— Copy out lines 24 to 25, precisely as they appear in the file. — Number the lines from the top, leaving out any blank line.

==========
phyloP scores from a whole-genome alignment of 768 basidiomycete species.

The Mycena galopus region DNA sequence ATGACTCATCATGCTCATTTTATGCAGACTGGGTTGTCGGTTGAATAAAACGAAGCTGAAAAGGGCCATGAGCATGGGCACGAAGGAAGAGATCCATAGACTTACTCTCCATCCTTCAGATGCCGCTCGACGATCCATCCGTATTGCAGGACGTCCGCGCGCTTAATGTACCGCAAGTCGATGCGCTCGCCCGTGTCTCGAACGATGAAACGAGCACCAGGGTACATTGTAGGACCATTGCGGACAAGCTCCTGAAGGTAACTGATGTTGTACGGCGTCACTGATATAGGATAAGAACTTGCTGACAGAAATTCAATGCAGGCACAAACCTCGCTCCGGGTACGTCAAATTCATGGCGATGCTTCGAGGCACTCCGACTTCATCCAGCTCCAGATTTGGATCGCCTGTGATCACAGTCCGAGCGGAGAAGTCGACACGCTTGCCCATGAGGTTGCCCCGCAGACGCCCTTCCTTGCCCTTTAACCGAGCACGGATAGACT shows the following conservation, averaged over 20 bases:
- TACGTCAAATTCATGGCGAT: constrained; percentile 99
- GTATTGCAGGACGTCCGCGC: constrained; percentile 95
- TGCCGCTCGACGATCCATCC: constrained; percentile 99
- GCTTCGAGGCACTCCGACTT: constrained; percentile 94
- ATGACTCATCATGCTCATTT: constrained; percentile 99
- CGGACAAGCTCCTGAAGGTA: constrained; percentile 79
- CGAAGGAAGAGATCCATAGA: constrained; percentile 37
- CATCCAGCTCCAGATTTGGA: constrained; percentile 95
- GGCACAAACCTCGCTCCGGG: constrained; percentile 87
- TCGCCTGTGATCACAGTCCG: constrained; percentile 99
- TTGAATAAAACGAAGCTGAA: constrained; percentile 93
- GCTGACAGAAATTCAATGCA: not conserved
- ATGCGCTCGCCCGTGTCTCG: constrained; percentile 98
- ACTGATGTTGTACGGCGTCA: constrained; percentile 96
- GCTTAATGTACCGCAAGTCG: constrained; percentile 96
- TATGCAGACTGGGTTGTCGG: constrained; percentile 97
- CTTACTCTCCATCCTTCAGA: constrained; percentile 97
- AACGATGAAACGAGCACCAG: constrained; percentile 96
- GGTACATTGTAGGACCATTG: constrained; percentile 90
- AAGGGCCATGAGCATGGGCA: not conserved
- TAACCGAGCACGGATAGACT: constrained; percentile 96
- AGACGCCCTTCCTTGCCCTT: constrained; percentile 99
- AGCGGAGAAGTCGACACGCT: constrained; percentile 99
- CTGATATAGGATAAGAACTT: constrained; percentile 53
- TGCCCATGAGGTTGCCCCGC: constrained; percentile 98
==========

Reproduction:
- AGACGCCCTTCCTTGCCCTT: constrained; percentile 99
- AGCGGAGAAGTCGACACGCT: constrained; percentile 99